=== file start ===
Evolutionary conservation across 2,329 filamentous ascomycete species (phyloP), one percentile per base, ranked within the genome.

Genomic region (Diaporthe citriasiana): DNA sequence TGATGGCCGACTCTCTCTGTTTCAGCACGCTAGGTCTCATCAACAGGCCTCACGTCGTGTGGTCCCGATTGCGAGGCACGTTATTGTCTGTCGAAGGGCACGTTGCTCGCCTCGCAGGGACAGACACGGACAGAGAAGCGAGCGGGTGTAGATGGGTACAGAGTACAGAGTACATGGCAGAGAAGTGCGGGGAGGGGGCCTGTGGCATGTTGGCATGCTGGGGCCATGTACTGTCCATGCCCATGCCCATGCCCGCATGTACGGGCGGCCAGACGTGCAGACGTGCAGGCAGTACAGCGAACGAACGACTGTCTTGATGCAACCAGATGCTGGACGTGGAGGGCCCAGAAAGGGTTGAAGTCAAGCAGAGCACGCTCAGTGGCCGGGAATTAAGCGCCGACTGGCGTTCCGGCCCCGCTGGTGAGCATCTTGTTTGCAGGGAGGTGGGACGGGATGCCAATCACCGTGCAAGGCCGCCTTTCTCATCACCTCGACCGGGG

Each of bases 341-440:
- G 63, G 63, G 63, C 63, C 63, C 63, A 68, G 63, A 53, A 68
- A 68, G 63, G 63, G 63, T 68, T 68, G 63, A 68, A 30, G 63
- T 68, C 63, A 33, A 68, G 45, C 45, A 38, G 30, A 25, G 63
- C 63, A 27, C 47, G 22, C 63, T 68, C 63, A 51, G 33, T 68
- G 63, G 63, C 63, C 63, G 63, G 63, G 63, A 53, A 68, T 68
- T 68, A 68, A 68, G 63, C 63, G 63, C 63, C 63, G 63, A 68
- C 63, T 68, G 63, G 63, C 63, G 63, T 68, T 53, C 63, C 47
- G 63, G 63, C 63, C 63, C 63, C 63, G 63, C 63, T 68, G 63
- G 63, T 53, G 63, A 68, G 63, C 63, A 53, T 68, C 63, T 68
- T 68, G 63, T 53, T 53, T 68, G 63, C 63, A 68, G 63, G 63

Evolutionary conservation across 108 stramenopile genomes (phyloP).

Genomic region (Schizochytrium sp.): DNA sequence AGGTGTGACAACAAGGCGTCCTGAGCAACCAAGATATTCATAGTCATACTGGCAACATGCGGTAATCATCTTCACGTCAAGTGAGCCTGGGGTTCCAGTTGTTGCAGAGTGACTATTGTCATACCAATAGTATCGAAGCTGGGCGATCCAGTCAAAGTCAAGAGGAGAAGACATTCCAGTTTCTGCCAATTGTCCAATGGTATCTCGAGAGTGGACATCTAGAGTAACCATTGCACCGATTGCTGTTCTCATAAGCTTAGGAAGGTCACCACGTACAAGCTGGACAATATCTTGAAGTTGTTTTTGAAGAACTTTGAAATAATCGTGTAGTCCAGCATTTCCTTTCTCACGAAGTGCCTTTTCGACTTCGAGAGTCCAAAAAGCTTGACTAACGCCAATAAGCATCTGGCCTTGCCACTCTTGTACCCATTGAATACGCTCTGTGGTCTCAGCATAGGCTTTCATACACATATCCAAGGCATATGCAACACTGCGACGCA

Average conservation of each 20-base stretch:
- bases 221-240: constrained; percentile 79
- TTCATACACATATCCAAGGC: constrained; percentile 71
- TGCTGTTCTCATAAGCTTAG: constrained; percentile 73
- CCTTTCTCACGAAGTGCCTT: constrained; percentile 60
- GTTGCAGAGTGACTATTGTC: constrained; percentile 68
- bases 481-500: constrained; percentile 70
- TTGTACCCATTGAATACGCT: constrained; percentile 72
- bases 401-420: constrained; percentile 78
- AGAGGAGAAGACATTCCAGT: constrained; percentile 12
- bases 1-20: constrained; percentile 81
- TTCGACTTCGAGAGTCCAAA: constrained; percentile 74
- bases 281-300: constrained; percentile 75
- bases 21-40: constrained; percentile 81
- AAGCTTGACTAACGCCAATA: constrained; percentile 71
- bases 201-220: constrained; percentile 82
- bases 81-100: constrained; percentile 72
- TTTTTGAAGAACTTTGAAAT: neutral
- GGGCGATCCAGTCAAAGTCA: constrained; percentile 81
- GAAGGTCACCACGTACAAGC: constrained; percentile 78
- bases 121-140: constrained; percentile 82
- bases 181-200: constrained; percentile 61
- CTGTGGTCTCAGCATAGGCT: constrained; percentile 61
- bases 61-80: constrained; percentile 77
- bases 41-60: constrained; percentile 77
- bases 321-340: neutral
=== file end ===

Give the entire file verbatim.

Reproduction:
Evolutionary conservation across 2,329 filamentous ascomycete species (phyloP), one percentile per base, ranked within the genome.

Genomic region (Diaporthe citriasiana): DNA sequence TGATGGCCGACTCTCTCTGTTTCAGCACGCTAGGTCTCATCAACAGGCCTCACGTCGTGTGGTCCCGATTGCGAGGCACGTTATTGTCTGTCGAAGGGCACGTTGCTCGCCTCGCAGGGACAGACACGGACAGAGAAGCGAGCGGGTGTAGATGGGTACAGAGTACAGAGTACATGGCAGAGAAGTGCGGGGAGGGGGCCTGTGGCATGTTGGCATGCTGGGGCCATGTACTGTCCATGCCCATGCCCATGCCCGCATGTACGGGCGGCCAGACGTGCAGACGTGCAGGCAGTACAGCGAACGAACGACTGTCTTGATGCAACCAGATGCTGGACGTGGAGGGCCCAGAAAGGGTTGAAGTCAAGCAGAGCACGCTCAGTGGCCGGGAATTAAGCGCCGACTGGCGTTCCGGCCCCGCTGGTGAGCATCTTGTTTGCAGGGAGGTGGGACGGGATGCCAATCACCGTGCAAGGCCGCCTTTCTCATCACCTCGACCGGGG

Each of bases 341-440:
- G 63, G 63, G 63, C 63, C 63, C 63, A 68, G 63, A 53, A 68
- A 68, G 63, G 63, G 63, T 68, T 68, G 63, A 68, A 30, G 63
- T 68, C 63, A 33, A 68, G 45, C 45, A 38, G 30, A 25, G 63
- C 63, A 27, C 47, G 22, C 63, T 68, C 63, A 51, G 33, T 68
- G 63, G 63, C 63, C 63, G 63, G 63, G 63, A 53, A 68, T 68
- T 68, A 68, A 68, G 63, C 63, G 63, C 63, C 63, G 63, A 68
- C 63, T 68, G 63, G 63, C 63, G 63, T 68, T 53, C 63, C 47
- G 63, G 63, C 63, C 63, C 63, C 63, G 63, C 63, T 68, G 63
- G 63, T 53, G 63, A 68, G 63, C 63, A 53, T 68, C 63, T 68
- T 68, G 63, T 53, T 53, T 68, G 63, C 63, A 68, G 63, G 63

Evolutionary conservation across 108 stramenopile genomes (phyloP).

Genomic region (Schizochytrium sp.): DNA sequence AGGTGTGACAACAAGGCGTCCTGAGCAACCAAGATATTCATAGTCATACTGGCAACATGCGGTAATCATCTTCACGTCAAGTGAGCCTGGGGTTCCAGTTGTTGCAGAGTGACTATTGTCATACCAATAGTATCGAAGCTGGGCGATCCAGTCAAAGTCAAGAGGAGAAGACATTCCAGTTTCTGCCAATTGTCCAATGGTATCTCGAGAGTGGACATCTAGAGTAACCATTGCACCGATTGCTGTTCTCATAAGCTTAGGAAGGTCACCACGTACAAGCTGGACAATATCTTGAAGTTGTTTTTGAAGAACTTTGAAATAATCGTGTAGTCCAGCATTTCCTTTCTCACGAAGTGCCTTTTCGACTTCGAGAGTCCAAAAAGCTTGACTAACGCCAATAAGCATCTGGCCTTGCCACTCTTGTACCCATTGAATACGCTCTGTGGTCTCAGCATAGGCTTTCATACACATATCCAAGGCATATGCAACACTGCGACGCA

Average conservation of each 20-base stretch:
- bases 221-240: constrained; percentile 79
- TTCATACACATATCCAAGGC: constrained; percentile 71
- TGCTGTTCTCATAAGCTTAG: constrained; percentile 73
- CCTTTCTCACGAAGTGCCTT: constrained; percentile 60
- GTTGCAGAGTGACTATTGTC: constrained; percentile 68
- bases 481-500: constrained; percentile 70
- TTGTACCCATTGAATACGCT: constrained; percentile 72
- bases 401-420: constrained; percentile 78
- AGAGGAGAAGACATTCCAGT: constrained; percentile 12
- bases 1-20: constrained; percentile 81
- TTCGACTTCGAGAGTCCAAA: constrained; percentile 74
- bases 281-300: constrained; percentile 75
- bases 21-40: constrained; percentile 81
- AAGCTTGACTAACGCCAATA: constrained; percentile 71
- bases 201-220: constrained; percentile 82
- bases 81-100: constrained; percentile 72
- TTTTTGAAGAACTTTGAAAT: neutral
- GGGCGATCCAGTCAAAGTCA: constrained; percentile 81
- GAAGGTCACCACGTACAAGC: constrained; percentile 78
- bases 121-140: constrained; percentile 82
- bases 181-200: constrained; percentile 61
- CTGTGGTCTCAGCATAGGCT: constrained; percentile 61
- bases 61-80: constrained; percentile 77
- bases 41-60: constrained; percentile 77
- bases 321-340: neutral